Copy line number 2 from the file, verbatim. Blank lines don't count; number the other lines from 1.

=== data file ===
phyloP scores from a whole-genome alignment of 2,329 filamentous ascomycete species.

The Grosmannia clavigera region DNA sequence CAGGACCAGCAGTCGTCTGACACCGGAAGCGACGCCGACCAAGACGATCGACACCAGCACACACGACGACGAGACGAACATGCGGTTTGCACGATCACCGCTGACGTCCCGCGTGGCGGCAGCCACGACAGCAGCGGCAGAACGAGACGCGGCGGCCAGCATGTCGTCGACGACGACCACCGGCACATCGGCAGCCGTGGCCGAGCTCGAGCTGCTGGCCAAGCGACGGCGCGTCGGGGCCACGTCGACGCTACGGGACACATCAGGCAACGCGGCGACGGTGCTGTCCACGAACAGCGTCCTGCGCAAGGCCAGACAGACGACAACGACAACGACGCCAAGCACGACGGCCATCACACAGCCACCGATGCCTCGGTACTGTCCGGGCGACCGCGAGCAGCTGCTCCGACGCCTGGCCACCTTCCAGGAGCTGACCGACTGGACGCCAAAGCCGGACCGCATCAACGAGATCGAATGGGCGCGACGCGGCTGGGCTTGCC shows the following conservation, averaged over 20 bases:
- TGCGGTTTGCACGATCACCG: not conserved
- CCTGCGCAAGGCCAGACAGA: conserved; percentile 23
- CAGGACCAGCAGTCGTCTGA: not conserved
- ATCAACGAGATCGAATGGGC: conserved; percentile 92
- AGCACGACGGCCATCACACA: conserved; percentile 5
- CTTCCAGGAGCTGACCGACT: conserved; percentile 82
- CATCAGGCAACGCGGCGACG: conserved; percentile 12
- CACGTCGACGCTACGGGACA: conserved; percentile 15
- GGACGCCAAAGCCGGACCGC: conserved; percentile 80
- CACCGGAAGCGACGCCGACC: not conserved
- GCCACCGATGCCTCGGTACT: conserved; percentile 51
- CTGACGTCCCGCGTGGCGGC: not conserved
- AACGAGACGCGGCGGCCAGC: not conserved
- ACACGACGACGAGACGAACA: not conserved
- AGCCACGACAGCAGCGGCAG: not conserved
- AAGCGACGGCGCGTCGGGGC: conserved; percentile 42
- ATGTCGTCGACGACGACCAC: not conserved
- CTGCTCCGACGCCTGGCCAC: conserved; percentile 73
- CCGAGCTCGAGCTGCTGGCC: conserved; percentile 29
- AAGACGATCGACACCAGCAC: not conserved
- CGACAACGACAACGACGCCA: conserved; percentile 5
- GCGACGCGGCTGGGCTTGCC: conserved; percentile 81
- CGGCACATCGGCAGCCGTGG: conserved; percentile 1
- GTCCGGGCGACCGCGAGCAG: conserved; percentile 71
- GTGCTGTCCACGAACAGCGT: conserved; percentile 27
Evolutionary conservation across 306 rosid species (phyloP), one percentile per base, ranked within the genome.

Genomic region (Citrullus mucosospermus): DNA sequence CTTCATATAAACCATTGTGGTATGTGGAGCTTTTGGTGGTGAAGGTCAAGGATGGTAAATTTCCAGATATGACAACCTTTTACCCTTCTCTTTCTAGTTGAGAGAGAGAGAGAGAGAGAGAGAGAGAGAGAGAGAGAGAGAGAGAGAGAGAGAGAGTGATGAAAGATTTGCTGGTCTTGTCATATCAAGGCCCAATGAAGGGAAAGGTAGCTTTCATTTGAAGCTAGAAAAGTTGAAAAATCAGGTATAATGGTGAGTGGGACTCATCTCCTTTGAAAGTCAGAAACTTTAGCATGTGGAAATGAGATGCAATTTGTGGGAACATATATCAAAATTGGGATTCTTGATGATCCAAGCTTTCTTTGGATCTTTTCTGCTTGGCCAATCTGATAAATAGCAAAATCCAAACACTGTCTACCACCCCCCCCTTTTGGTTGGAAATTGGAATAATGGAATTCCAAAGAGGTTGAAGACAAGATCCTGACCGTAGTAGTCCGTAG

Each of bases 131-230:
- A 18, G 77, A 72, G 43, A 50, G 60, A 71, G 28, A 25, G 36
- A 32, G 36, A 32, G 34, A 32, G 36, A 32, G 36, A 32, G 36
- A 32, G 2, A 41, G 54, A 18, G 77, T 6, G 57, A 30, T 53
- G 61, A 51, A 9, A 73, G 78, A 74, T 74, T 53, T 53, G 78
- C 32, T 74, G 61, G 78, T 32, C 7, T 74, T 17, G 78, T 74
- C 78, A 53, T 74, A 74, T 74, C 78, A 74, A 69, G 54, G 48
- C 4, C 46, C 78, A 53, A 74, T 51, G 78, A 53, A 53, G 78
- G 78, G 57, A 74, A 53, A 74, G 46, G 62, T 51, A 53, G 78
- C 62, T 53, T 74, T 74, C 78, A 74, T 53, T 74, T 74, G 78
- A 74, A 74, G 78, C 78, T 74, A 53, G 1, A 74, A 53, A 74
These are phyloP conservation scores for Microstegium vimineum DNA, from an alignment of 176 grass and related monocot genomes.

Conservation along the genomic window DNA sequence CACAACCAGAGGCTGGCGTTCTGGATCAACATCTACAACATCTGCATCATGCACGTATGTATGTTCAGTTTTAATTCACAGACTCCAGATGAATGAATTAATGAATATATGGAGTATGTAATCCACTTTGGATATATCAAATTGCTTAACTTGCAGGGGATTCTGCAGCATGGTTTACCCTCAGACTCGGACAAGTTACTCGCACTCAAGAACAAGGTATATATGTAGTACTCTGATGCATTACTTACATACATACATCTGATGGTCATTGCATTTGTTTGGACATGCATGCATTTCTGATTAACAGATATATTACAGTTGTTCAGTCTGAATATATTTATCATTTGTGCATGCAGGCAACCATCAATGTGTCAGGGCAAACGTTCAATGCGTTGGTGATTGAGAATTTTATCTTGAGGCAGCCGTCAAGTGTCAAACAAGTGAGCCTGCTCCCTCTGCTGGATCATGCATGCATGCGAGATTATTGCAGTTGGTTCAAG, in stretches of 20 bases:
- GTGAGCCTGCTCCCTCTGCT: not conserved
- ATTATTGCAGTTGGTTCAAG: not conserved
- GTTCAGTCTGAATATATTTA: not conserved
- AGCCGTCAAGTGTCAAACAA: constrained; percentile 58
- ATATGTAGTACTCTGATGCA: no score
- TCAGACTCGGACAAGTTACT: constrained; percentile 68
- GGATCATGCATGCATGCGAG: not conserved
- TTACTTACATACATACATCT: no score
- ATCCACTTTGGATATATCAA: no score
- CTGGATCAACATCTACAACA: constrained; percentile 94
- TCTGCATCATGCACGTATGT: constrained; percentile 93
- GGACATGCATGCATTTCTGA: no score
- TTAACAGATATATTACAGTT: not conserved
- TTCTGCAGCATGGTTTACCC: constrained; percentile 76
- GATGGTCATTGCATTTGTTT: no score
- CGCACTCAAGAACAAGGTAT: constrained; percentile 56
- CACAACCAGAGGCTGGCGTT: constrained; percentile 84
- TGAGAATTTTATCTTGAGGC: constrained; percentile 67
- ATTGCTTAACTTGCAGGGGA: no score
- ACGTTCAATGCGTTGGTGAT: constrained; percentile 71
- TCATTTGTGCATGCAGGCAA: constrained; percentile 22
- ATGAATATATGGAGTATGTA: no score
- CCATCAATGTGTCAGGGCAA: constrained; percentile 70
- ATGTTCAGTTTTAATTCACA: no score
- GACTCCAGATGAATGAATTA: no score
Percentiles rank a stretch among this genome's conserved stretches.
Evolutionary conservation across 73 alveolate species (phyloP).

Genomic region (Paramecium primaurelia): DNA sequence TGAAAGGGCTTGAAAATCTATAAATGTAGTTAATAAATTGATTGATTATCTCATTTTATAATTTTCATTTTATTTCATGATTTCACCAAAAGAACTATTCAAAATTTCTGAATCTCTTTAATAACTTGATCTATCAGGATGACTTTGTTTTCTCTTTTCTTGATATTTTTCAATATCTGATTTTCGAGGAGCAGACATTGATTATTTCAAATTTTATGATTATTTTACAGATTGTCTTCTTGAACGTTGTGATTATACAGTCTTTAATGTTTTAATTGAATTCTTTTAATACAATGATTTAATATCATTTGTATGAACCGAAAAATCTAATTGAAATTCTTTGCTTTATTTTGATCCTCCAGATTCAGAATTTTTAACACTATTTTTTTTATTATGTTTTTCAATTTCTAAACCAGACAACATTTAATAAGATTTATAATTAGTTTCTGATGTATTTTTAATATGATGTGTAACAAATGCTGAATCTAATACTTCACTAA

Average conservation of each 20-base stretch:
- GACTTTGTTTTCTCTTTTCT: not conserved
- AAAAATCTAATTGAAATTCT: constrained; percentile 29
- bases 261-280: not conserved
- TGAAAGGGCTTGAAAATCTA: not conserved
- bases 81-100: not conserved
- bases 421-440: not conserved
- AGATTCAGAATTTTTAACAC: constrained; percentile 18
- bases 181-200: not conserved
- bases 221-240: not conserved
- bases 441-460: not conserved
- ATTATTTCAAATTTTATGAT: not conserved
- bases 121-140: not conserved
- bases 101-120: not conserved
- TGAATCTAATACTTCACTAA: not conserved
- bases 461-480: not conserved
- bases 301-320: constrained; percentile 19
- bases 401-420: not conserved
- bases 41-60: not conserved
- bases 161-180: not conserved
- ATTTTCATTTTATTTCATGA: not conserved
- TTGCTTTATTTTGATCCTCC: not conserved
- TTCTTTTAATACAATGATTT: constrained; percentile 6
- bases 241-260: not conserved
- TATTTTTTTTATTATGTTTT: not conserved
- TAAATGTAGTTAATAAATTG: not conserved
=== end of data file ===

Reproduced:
The Grosmannia clavigera region DNA sequence CAGGACCAGCAGTCGTCTGACACCGGAAGCGACGCCGACCAAGACGATCGACACCAGCACACACGACGACGAGACGAACATGCGGTTTGCACGATCACCGCTGACGTCCCGCGTGGCGGCAGCCACGACAGCAGCGGCAGAACGAGACGCGGCGGCCAGCATGTCGTCGACGACGACCACCGGCACATCGGCAGCCGTGGCCGAGCTCGAGCTGCTGGCCAAGCGACGGCGCGTCGGGGCCACGTCGACGCTACGGGACACATCAGGCAACGCGGCGACGGTGCTGTCCACGAACAGCGTCCTGCGCAAGGCCAGACAGACGACAACGACAACGACGCCAAGCACGACGGCCATCACACAGCCACCGATGCCTCGGTACTGTCCGGGCGACCGCGAGCAGCTGCTCCGACGCCTGGCCACCTTCCAGGAGCTGACCGACTGGACGCCAAAGCCGGACCGCATCAACGAGATCGAATGGGCGCGACGCGGCTGGGCTTGCC shows the following conservation, averaged over 20 bases: